Smith Gets in Touch With His Low-budget Roots

(U-WIRE) HOUSTON — Kevin Smith fans were both delighted and horrified when it was announced there would be a sequel to the ’90s cult classic “Clerks.”

The thought of making a sequel to a movie that was a testament to all Generation X-ers was as preposterous as George Lucas making Greedo fire first at Han Solo in the Mos Eisley cantina scene in the special edition of “Star Wars.”

More optimistic fans of Smith’s View Askew Universe held out hope that Smith could pull one more proverbial rabbit out of his hat as he did with the original.

More than ten years have passed since Smith was ordained as the next great film writer and director after the low budget hit “Clerks.”

Since then, critics will argue Smith has fallen short of his potential, citing “Mallrats” and “Jersey Girl” to back their claims.

But Smith has always had a gem with “Clerks” to fall back on. A gem so bright he has risked his reputation as a filmmaker to bring back “Clerks” after the “Jersey Girl” flop starring Bennifer.

As “Clerks II” opens, the audience discovers not much has changed since the last appearance of Dante Hicks (Brian O’Halloran) and Randall Graves (Jeff Anderson). Dante dutifully arrives early to open the Quick Stop while Randall arrives late and completely oblivious to his surroundings.

Dante watches Randall enter the Quick Stop to be immediately escorted out by fire fighters who have been cleaning out the store. Apparently, Randall forgot to turn off the coffee pot again and the resulting fire forces the dynamic duo of slackers from the jobs they have known and hated for the last decade.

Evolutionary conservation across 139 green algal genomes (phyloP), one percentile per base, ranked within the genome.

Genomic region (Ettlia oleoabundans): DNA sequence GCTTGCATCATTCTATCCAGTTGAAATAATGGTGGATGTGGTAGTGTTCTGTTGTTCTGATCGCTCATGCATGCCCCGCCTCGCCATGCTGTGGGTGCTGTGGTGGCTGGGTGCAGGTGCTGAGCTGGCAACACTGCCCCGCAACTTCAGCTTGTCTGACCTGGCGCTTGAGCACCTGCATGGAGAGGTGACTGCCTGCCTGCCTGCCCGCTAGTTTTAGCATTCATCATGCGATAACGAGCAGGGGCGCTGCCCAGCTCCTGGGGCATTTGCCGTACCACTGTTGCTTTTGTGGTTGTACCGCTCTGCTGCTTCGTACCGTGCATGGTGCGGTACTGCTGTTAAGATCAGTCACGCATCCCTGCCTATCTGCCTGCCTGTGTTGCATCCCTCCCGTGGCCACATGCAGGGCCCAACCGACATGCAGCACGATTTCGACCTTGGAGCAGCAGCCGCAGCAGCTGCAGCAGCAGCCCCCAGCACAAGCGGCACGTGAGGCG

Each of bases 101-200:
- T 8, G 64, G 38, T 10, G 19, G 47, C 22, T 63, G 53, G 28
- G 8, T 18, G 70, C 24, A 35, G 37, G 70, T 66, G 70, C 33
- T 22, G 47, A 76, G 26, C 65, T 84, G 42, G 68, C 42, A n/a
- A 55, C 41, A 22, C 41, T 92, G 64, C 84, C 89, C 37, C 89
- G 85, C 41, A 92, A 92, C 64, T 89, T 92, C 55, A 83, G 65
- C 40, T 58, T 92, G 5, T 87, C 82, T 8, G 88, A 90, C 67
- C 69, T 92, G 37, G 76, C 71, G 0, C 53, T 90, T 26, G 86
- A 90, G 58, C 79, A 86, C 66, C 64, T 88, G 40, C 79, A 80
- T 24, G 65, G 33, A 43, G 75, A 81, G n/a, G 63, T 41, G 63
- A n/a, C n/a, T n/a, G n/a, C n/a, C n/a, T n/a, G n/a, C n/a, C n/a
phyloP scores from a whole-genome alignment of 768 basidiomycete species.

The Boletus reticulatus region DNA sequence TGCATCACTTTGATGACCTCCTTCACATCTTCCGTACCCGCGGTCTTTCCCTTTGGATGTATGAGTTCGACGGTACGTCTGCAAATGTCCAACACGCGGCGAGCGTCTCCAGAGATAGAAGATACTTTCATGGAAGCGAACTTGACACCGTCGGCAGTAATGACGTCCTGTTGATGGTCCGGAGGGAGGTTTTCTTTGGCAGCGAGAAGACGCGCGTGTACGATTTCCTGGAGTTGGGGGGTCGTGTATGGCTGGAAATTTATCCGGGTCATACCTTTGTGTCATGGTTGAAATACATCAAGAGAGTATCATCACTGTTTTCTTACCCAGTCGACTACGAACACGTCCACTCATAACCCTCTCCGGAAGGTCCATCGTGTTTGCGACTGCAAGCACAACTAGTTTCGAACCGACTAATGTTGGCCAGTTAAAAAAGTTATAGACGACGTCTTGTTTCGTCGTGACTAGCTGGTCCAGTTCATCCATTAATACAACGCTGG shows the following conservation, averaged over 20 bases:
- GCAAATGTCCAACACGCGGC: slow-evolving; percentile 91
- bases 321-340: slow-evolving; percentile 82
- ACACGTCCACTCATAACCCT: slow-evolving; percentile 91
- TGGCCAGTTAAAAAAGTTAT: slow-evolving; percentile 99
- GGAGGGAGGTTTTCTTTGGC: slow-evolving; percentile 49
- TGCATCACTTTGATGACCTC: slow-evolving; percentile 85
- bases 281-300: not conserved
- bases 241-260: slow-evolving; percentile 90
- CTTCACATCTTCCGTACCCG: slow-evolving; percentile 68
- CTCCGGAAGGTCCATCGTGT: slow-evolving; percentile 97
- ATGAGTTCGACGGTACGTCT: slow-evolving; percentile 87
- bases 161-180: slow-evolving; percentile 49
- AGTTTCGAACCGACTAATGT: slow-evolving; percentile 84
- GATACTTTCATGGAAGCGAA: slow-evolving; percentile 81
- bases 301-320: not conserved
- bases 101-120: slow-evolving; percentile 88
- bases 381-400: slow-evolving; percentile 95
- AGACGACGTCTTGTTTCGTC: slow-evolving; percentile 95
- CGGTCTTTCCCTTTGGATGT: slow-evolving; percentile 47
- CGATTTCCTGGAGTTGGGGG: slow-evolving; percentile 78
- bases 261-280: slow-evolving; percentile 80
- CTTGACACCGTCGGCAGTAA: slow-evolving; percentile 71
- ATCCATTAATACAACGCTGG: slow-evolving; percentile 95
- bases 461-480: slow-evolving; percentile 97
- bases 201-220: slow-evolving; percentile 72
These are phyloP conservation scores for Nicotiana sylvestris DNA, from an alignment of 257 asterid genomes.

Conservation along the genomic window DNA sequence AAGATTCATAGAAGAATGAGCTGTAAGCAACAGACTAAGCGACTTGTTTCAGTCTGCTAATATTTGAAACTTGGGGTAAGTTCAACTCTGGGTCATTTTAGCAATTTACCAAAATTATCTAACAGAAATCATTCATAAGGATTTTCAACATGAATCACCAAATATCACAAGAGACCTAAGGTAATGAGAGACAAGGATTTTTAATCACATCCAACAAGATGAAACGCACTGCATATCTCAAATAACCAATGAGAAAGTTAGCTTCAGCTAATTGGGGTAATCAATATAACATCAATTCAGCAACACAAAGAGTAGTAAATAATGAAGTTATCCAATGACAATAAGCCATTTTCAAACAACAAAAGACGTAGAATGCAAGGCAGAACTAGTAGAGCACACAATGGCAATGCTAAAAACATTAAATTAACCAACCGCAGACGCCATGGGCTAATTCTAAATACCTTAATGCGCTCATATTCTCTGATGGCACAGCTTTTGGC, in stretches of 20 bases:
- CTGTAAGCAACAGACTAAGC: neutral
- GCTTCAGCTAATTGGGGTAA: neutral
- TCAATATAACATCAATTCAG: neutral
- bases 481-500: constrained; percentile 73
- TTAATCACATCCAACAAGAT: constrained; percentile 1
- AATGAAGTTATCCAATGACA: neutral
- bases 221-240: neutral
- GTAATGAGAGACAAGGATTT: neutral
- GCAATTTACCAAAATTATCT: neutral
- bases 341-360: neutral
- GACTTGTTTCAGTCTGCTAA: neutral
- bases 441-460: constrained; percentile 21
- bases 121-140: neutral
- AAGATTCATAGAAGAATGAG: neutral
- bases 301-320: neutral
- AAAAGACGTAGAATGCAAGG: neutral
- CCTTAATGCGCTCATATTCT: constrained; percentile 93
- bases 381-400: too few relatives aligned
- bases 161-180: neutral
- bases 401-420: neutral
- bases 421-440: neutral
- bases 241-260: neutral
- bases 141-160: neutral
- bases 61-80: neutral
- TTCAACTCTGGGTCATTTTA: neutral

Fast forward to one year later, Dante and Randall have landed on their feet at Mooby’s, a View Askew equivalent to McDonald’s. Randall is still known for his impeccable customer service, and Dante is the only reason Randall has not been fired yet.

Dante has found a fiancee (Jennifer Scwalbach) whose family is going to hire Dante to run a family car wash in Florida, leaving Randall to find a replacement friend to groom in Elias (Trevor Ferhman).

Elias is a Christian “Lord of the Rings” fanatical fry cook who has been scared to death of sex by his girlfriend. At times, Elias comes across as a person more into the ganja than into Christ, which makes his character very annoying.

The delicious Becky (Rosario Dawson), manager of Mooby’s, is a free spirit who is easy on the eyes. The sexual tension between her and Dante does not seem very believable.

What would a Smith release be without an appearance by Jay (Jason Mewes) and Silent Bob (Smith)? That’s right, “Jersey Girl.” But seriously, the drug-pimping duo return with the wrath of God on their side.

After spending six months at a drug rehabilitation clinic because of a drug possession charge, Jay and Bob have found a new wall to slouch on at Mooby’s to spread the word and make some profits.

Mewes has been sober for three years. Out of respect for his friend’s sobriety, Smith minimized the drug references.

However, Smith didn’t minimize the dancing.

Jay displays his interpretation of the Buffalo Bill dance from “Silence of the Lambs” and Smith directs a musical dance scene as a tribute to “The Blues Brothers.”

“Clerks II” did what most sequels fail to do: Smith was able to create a film in which the ending wasn’t indulged, and was therefore more realistic.

Dante and Randall went from two clerks angry at society and its stereotypes in the original, to two individuals who recognized that their lives had passed and grabbed the best opportunity to do what they did best — being clerks.